When it happens, it’s a crisis. No, I mean it. Look up the word “crisis” in any dictionary, and there’ll be a picture of a microwave oven, black smoke rising, sitting amidst a shower of sparks.
At our house, a microwave is a must. It is (say it with me now) our friend. Here, I use it frequently in cooking and baking and for critical tasks, such as reheating pizza. Mr. Schrock, he cooks his morning oatmeal, and Little Bit has popped enough popcorn to feed an African village. Before he could read, he knew which button said “popcorn,” and he used it.
Our modern appliances are a wonder. Who knew that a microwave could be friendly? Who? Imagine, please, my surprise at what it told me the first time I used it. “Enjoy your meal,” it said in bright green letters on the scrolling display when the timer went off for my egg rolls.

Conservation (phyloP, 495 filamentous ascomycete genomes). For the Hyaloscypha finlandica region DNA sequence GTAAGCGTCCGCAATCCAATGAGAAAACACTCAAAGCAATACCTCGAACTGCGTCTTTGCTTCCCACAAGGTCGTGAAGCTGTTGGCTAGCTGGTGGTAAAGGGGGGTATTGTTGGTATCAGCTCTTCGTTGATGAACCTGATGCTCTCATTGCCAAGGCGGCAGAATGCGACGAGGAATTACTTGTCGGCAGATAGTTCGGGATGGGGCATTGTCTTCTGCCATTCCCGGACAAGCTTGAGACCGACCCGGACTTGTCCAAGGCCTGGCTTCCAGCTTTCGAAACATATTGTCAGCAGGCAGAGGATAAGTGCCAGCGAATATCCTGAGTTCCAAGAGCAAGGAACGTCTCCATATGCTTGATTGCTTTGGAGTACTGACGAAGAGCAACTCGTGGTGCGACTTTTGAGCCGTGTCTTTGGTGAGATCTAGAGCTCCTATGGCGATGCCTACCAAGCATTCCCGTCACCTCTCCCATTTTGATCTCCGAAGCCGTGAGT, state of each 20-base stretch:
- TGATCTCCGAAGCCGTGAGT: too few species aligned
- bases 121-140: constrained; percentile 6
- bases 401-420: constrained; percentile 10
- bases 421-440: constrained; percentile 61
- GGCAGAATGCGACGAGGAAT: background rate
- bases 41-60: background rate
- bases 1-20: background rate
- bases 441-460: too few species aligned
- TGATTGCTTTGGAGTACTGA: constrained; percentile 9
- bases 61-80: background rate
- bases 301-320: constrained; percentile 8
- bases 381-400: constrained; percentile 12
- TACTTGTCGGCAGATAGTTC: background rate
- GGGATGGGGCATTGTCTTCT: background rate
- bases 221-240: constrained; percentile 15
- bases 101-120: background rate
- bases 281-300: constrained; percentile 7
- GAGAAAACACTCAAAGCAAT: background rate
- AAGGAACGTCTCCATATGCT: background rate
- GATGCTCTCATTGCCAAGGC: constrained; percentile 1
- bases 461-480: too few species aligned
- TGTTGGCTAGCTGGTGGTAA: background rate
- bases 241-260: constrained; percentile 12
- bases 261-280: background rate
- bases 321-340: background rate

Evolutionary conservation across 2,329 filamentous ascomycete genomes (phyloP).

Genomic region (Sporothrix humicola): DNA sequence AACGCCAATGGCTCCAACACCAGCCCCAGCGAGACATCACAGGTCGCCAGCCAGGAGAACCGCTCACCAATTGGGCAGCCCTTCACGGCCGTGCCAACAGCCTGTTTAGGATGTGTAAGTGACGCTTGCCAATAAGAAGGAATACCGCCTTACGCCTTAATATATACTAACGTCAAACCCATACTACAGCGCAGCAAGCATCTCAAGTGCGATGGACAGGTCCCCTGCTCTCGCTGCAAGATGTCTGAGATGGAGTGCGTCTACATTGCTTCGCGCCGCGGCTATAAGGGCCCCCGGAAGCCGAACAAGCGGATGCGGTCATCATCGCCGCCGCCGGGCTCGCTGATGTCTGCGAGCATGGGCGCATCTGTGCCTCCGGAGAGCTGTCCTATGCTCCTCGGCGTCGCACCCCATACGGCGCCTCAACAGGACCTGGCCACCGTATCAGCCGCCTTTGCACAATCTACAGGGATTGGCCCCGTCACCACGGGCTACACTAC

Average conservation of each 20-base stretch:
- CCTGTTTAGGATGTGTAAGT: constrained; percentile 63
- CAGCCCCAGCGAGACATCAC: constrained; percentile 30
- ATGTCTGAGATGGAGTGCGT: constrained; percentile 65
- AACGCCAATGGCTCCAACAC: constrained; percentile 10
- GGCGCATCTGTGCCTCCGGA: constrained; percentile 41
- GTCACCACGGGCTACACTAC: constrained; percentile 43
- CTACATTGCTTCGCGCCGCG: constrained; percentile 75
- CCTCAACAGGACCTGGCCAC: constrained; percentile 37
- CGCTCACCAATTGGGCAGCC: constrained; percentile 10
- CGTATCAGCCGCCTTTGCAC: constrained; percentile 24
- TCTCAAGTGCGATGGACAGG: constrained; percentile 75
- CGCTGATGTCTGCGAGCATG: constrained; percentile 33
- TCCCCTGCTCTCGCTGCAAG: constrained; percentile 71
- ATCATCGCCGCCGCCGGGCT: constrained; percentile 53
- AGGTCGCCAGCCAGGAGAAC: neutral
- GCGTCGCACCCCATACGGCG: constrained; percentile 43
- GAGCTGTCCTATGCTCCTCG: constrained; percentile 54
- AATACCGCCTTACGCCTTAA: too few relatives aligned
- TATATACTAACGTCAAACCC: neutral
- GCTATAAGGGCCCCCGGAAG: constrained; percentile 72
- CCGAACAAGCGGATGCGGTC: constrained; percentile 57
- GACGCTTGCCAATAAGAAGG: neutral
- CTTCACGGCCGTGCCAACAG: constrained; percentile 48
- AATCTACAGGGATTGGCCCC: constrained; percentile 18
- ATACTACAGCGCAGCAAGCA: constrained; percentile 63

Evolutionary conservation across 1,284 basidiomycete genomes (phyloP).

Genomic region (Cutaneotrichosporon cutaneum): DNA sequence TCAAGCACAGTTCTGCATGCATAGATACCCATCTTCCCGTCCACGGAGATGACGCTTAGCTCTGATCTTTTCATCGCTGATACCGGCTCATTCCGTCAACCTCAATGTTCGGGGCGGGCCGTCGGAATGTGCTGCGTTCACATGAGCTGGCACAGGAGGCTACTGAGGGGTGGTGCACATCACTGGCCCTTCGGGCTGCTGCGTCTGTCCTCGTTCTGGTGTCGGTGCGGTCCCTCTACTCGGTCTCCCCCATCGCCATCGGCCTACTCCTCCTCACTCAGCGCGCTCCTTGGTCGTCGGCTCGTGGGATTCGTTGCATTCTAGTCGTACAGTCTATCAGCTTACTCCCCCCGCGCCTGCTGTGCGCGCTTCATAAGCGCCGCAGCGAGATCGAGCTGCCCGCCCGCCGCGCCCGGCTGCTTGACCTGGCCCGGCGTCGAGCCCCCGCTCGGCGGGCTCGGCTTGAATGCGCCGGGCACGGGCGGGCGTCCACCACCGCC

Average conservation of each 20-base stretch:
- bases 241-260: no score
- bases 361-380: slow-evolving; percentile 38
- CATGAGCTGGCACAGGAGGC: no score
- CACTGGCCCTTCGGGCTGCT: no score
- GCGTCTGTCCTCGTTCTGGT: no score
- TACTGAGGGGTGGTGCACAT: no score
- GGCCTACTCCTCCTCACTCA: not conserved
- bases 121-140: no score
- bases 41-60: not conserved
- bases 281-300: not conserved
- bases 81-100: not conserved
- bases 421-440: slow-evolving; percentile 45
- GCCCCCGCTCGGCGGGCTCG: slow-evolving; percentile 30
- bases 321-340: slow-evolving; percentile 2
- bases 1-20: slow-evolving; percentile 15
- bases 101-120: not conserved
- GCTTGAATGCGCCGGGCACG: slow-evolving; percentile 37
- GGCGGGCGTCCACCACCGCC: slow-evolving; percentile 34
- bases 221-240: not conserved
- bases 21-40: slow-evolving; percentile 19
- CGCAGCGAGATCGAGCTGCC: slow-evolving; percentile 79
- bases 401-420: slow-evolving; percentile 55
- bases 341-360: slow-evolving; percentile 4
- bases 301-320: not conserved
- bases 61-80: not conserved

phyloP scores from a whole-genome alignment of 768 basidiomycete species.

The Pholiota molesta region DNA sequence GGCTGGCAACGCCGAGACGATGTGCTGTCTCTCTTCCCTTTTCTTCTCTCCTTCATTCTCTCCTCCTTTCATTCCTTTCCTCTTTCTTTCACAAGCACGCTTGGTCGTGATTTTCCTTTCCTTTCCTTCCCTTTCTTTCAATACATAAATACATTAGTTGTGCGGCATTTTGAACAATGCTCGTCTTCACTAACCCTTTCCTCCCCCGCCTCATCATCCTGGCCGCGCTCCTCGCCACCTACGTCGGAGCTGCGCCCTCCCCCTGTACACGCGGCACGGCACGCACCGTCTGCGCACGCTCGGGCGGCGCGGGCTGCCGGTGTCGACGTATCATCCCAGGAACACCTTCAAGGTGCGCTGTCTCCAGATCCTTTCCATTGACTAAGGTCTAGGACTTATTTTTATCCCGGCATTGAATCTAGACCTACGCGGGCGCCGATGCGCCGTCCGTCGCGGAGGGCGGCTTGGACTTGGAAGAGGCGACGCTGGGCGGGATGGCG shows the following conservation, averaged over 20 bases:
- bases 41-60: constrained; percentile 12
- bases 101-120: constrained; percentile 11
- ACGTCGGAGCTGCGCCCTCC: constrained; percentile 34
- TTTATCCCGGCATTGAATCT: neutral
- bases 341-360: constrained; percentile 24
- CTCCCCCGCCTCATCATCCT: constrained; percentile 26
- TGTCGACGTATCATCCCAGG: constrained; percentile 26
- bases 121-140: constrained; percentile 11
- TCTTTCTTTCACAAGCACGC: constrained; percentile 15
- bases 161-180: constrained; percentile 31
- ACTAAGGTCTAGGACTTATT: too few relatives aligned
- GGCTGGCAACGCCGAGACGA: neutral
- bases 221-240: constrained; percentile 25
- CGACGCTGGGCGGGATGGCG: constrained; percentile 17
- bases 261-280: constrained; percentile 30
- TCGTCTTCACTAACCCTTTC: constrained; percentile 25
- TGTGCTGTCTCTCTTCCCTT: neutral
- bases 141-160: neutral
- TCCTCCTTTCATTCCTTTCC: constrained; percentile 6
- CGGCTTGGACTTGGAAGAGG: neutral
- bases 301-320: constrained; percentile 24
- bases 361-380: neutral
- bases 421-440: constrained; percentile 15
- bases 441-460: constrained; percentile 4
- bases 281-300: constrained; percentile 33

Finding a warm, fuzzy message from my new oven got me thinking. What was next? A cheerful little recording whenever one lay down on a mattress, saying, “Here’s to some flop-free sleep?” A readout on the new-generation dryers along the lines of, “Best wishes for finding the socks?”
Not, I thought darkly, that the last one wouldn’t cheer me up, for no matter how hard I tried, I came up short. Every single time. It could drive a mom to distraction, this one thing, and a chirpy type of message from the device apparently eating them wouldn’t, I thought, help my mood.
Manufacturers need to be careful, or all that good cheer would have the opposite effect. Imagine this message showing up on your range display as you were cooking the family’s dinner: “If you burn it like an idiot, there’s takeout. Call Peter Piper’s Pizza instead.” No. That wouldn’t help a frazzled cook with a child clinging to one leg while someone else used her apron as a Kleenex.